Zimbabwe-born and London based billionaire Strive Masiyiwa has been named Britain’s first black billionaire. The C.E.O of global telecommunications giant Econet Wireless Group is basking in riches and is not stopping adding numbers to his net worth. The 61-year old Zimbabwean telecommunication tycoon who moved to London in 2010, has officially been named as the UK's first Black billionaire per the Sunday Times.
The better chunk of Strive Masiyiwa’s wealth lies in the Econet Wireless Group, which now operates in Africa, Europe, South America, and the East Asia Pacific Rim. Apart from this, Masiyiwa is also currently a member of the Netflix and Unilever boards of directors. As part of service to his home continent, he also serves as the African Union's special envoy helping secure COVID-19 vaccines for various countries throughout the continent of Africa.
The news that Strive Masiyiwa becomes UK’s first black billionaire surfaces at a time when the rich mogul’s wealth exponentially increased to US$2, 5 billion, growing by US$1,14 billion over the past 12 months. Despite facing a financial dip during the periods 2019 and 2020 owing to the COVID-19 outbreak, Strive Masiyiwa’s coffers have multiplied, thanks to rapid vaccination campaigns aiding economic resuscitation. On the United Kingdom’s top rich list, Strive Masiyiwa has made an enormously significant boost, ascending to number 89, up from 159 the previous year.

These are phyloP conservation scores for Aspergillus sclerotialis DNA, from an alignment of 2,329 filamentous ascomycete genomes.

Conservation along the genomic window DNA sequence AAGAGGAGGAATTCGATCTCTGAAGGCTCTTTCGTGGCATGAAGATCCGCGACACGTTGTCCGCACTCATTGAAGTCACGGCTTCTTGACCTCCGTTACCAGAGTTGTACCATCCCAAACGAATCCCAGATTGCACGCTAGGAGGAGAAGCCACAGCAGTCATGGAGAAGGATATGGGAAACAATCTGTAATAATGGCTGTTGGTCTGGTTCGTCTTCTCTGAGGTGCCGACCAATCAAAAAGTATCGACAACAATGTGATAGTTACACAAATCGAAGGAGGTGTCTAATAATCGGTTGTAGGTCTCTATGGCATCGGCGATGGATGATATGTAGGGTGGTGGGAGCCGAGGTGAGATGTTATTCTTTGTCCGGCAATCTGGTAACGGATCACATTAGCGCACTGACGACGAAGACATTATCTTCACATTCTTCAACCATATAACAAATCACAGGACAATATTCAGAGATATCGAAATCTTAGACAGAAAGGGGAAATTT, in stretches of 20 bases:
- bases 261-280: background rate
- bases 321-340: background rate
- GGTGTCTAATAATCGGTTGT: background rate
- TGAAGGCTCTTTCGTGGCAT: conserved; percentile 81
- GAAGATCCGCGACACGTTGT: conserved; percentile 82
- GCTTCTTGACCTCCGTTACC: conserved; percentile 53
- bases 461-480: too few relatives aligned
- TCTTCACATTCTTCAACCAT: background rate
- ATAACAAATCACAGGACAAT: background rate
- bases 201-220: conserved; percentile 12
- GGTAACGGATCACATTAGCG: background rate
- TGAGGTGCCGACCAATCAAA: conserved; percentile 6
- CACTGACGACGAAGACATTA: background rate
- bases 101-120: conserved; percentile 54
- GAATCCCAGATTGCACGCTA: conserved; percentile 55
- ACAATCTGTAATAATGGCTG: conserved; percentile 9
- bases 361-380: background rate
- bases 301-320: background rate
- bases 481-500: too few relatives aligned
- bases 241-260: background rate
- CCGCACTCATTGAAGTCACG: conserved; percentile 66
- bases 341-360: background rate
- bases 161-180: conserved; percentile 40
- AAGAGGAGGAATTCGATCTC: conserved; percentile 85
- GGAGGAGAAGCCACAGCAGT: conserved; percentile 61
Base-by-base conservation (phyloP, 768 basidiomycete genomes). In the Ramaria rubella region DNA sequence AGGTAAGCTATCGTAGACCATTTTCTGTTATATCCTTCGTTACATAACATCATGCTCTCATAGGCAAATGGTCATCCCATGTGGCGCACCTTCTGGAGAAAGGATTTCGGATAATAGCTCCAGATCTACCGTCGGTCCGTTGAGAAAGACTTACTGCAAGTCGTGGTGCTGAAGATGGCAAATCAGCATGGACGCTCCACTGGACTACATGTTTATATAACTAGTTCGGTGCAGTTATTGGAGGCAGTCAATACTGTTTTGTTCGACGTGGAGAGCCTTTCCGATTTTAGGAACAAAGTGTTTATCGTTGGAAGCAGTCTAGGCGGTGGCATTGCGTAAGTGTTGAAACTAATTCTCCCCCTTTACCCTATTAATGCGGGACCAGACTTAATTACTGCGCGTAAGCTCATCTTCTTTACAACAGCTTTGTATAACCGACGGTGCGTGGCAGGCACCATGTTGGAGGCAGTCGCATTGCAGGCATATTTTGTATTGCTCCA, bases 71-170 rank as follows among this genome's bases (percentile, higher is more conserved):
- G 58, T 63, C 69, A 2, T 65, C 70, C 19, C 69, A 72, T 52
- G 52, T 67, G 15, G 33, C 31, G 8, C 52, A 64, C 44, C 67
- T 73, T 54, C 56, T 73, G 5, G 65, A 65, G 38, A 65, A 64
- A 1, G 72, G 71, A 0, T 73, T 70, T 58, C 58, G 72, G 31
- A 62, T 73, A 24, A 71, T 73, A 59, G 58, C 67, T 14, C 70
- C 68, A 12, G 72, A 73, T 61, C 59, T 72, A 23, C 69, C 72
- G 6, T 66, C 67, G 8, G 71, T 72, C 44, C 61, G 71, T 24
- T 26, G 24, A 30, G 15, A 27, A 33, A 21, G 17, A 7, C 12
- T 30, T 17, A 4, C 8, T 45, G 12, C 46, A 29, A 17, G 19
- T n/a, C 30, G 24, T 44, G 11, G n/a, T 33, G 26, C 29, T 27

In 2012, Masiyiwa, along with four other business leaders, was invited by President Barack Obama to attend the 38th G8 summit at Camp David to strategize ways to increase food production and end poverty in some parts of Africa. Through the Higherlife Foundation, a philanthropy organisation that he co-owns with his wife Tsitsi Masiyiwa, the billionaire has sponsored education for over 250 000 students across Africa. In 2014, Fortune Magazine named him one of the 50 most influential business leaders in the world and termed him an African billionaire with an unwavering passion for his continent.
The African philanthropist first made headlines when he indulged in a protracted struggle with the then Zimbabwe government under President Robert Mugabe. The latter’s government sought to maintain a monopoly of telecommunications at a time when the landlocked country was in dire need of a more innovative techno solution.
Through a series of litigation which lasted for half a decade, Strive Masiyiwa finally overcame at the Constitutional Court. He subsequently obtained a telecommunications licence and formed what is now one of the world’s biggest tech-companies. His success story is an inspiration to many and a practical testimony that Africans have vast potential to make it into the famed Forbes tally of wealthy men and women.